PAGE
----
Know the Signs
It is important to know the signs and symptoms of stroke, not just for yourself but for the others around you. By learning to watch for these signs, you could save someone' life, even someone you don't know.
FACE: Ask the person to smile. Does one side of the face droop?
ARMS: Ask the person to raise both arms. Does one arm drop downward?
SPEECH: Ask the person to repeat a single phrase. Is his or her speech slurred or strange?
TIME: If you observe any of these signs, call 9-1-1 immediately.
Download and print - Stroke Symptoms
What is stroke?
A stroke occurs when a blood vessel that carries oxygen and nutrients to the brain is either blocked by a clot (ischemic stroke) or bursts (hemorrhagic stroke). Without the oxygen carried by the blood, brain cells begin to die immediately. Stroke is the fifth-leading cause of death in the United States and the leading cause of adult disability. More than 750,000 people experience a stroke each year.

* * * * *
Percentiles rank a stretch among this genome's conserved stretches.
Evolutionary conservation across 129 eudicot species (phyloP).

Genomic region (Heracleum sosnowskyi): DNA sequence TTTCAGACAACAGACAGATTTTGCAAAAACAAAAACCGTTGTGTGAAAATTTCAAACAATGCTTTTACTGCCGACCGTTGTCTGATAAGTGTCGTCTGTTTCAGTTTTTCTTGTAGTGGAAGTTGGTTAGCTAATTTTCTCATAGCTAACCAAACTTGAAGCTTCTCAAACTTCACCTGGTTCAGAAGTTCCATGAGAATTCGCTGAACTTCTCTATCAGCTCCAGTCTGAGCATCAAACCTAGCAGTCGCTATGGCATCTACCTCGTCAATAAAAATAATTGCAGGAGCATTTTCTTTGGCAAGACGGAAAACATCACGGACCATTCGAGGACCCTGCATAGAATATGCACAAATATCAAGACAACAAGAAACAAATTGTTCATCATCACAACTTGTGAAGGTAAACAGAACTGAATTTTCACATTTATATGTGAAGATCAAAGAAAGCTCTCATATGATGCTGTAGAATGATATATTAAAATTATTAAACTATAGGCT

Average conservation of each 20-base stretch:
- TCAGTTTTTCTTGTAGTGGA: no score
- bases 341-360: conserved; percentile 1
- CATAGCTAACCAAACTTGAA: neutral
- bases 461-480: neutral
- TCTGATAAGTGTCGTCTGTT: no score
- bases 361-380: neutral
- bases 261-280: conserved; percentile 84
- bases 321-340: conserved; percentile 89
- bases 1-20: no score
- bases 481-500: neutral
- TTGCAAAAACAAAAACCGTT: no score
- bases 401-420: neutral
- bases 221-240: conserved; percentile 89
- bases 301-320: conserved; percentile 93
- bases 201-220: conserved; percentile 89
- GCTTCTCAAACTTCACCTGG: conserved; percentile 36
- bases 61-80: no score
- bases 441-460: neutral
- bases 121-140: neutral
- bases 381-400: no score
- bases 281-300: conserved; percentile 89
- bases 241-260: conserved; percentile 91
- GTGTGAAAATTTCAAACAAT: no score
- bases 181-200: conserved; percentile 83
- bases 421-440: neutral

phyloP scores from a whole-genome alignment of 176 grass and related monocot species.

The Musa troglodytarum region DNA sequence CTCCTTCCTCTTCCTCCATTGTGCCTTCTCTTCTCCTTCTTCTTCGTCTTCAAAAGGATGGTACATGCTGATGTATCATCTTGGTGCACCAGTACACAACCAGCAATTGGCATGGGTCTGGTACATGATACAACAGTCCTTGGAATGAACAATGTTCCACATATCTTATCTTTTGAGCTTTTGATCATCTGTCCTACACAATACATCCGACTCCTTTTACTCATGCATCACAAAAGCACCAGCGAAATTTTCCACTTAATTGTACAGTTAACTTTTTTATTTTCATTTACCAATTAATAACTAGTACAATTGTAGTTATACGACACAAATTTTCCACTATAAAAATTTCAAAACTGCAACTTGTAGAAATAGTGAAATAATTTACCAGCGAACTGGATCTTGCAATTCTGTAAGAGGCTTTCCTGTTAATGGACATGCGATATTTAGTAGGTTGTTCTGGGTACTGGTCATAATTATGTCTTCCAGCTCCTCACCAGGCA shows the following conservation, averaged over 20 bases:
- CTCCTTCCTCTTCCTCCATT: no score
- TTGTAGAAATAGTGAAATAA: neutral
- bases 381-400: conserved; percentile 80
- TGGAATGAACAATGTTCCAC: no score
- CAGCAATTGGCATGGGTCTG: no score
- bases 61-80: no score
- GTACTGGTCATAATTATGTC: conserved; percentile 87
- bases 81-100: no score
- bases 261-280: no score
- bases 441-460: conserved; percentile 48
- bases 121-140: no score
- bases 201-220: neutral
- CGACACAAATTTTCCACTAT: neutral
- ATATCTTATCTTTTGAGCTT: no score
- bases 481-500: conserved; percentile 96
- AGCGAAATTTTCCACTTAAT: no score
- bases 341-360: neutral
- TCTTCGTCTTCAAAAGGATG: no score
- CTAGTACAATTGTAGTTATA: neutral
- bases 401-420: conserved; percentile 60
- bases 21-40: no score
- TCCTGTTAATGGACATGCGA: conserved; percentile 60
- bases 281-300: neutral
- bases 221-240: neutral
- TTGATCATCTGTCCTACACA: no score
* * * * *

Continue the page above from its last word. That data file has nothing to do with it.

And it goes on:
What is TIA?
Prior to a major stroke, people sometimes experience a transient ischemic attack (TIA) in which a clot obstructs an artery for a short time and creates stroke-like symptoms. Since these "temporary" or "mini-strokes" last only minutes or hours, people often ignore them. Prompt medical treatment after a TIA can often prevent a fatal or disabling stroke.
What are the risk factors?
Men have a slightly higher risk of stroke, but women have a greater chance of dying from one. Also, mini-strokes, high blood pressure, obesity, diabetes and smoking greatly increase your risk.